Alpha Research, “Bulgarian Foreign Policy, the Russia-Ukraine conflict, and National Security,” accessed March 7, 2018, http://alpharesearch.bg/userfiles/file/0215_Public_Opinion_AR_present.pdf.
 Yordan Bozhilov, “The Role of Russia on the Balkans” (speech at the international conference “Balkan Networks and Stability – Connecting Co-operative and Human Security,” Rome, 6-7 April 2017). A transcript of the speech is available at http://sofiaforum.bg/front/rtf.php?cid=8&sid=58 (accessed April 4, 2018).
 Alpha Research, “Bulgarian Foreign Policy.”
 For more information regarding the South Stream project see: Centre for the Study of Democracy, “Transparent Governance for Greater Energy Security in CEE,” Policy Brief no. 58 (September 2015), accessed April 3, 2018, http://old.csd.bg/artShow.php?id=17515.
 “‘Gazprom,’ how we miss you,” Capital, June 9, 2017 (“‘Gazprom,’ kak ni lipsvash”) accessed April 27, 2018, https://www.capital.bg/politika_i_ikonomika/bulgaria/2017/06/09/2985663_gazprom_kolko_ni_lipsvash/.
 For detailed information on NPP Belene see: Iliyan Vasilev, “The Belene NPP Project – Mission Impossible?” (Centre for Balkan and Black Sea Studies, February 2012); and the Centre for the Study of Democracy’s 2014 annual report, available at http://www.csd.bg/artShow.php?id=17243 (accessed March 30, 2018).
 The Bulgarian’s Academy of Sciences’ report, albeit surrounded with controversy, still concluded that it is highly unlikely that NPP would be completed as a sustainable project. The reports is available at http://www.bas.bg/IR2.pdf (accessed April 16, 2018).
 See Todor Tagarev, “Lessons from the Procedure of Acquiring a New Type of Combat Aircraft, 1999-2017,” IT4Sec Reports no. 131 (Sofia: Institute of ICT, May 2018), accessed May 2, 2018, https://it4sec.org/article/lessons-procedure-acquiring-new-type-combat-aircraft-1999-2017.
 “The Atlantic Council Has Seen Unprofitable Clauses in the Order for Russia to Repair the MiGs (“Atlanticheskiyat suvet vidya neizgodni klauzi v poruchkata kum Rosiya za remont na MiG-ovete)” Dnevnik, March 15, 2018, accessed March 21, 2018, https://www.dnevnik.bg/bulgaria/2018/03/15/3147311_atlanticheskiiat_suvet_predupredi_za_neizgodni_klauzi/.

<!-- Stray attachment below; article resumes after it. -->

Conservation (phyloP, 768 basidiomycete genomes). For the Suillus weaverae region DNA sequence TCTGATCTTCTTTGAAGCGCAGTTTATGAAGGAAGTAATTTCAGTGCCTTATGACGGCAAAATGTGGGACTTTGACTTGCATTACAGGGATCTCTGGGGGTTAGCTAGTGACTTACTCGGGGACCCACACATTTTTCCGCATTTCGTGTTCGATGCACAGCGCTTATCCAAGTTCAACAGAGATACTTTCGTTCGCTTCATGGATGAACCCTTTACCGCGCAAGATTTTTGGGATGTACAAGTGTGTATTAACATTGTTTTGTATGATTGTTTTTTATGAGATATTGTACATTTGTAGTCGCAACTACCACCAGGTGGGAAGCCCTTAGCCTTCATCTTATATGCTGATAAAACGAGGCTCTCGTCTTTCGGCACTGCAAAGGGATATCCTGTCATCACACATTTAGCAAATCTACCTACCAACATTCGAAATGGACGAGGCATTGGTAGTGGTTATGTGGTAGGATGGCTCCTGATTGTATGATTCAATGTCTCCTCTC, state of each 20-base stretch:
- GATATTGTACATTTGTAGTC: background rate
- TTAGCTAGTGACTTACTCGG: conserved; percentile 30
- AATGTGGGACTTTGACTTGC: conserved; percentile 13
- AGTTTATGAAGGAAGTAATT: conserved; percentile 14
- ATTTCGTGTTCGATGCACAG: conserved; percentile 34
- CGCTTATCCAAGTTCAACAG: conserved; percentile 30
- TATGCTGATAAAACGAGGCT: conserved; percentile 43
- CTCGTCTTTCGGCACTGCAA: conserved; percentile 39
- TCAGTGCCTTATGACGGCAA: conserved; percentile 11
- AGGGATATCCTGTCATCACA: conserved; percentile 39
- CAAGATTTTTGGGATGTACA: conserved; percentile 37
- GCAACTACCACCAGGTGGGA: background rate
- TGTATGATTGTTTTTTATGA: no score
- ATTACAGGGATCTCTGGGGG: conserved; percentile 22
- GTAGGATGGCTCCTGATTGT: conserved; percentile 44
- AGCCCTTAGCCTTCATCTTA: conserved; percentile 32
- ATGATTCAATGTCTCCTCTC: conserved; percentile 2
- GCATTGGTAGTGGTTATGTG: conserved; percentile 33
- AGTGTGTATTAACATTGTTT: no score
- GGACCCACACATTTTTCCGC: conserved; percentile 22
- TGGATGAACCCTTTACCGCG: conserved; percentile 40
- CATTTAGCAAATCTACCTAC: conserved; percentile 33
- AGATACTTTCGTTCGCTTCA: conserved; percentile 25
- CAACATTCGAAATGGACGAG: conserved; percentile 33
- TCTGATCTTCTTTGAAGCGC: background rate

Mikhail Naydenov, “The subversion of the Bulgarian defence system – the Russian way,” Defense& Security Analysis 34, no. 1 (February 2018): 93-112, accessed May 2, 2018, https://www.tandfonline.com/doi/full/10.1080/14751798.2018.1421408.
 Interview of President Plevneliev for the BBC, November 4, 2016, accessed April 17, 2018, https://www.president.bg/news3428/interview-of-president-plevneliev-for-the-bbc.html&lang=en.
 See also Mac Bishop, “Bulgarian Vigilantes Patrol Turkey Border to Keep Migrants Out,” NBC News, March 10, 2017, accessed April 19, 2018, https://www.nbcnews.com/storyline/europes-border-crisis/bulgarian-vigilantes-patrol-turkey-border-keep-migrants-out-n723481.
 “A pro-Russian coup is looming in Bulgaria, the Russian embassy is silent (Zree rubladzhiiski prevrat v Bulgariya, ruskoto posolstvo mulchi),” Faktor.bg, April 20, 2016, accessed May 1, 2018, https://www.faktor.bg/bg/articles/petak-13/-zree-rubladzhiyski-prevrat-v-balgariya-ruskoto-posolstvo-malchi-72016.
 Atanas Slavov, “The Bulgarian Orthodox Church – An Instrument for Russian Influence in the Region?” Bulgaria Analytica, June 28, 2017, accessed April 29, 2018, http://bulgariaanalytica.org/en/2017/06/28/the-bulgarian-orthodox-church/.
 “Russian Patriarch unhappy at Bulgarian view of Russia’s 1877-1878 war role,” Reuters, March 6, 2018, accessed March 9, 2018, www.reuters.com/article/us-bulgaria-russia-patriarch/russian-patriarch-unhappy-at-bulgarian-view-of-russias-1877-1878-war-role-i....
 “Russian Priests: Radev is a Cowardly Puppet of the West in a Third-rate Country (Ruski sveshtenici: Radev e strahliva marionetka na Zapada v tretorazredna strana),” Dnevnik, March 9, 2018, accessed March 10, 2018, https://www.dnevnik.bg/bulgaria/2018/03/09/3143033_ruski_sveshtenici_radev_e_strahliva_marionetka_na/.
 Reid Standish, “Why Is Finland Able to Fend Off Putin’s Information War?” Foreign Policy, March 1, 2017, accessed April 29, 2018, http://foreignpolicy.com/2017/03/01/why-is-finland-able-to-fend-off-putins-information-war/.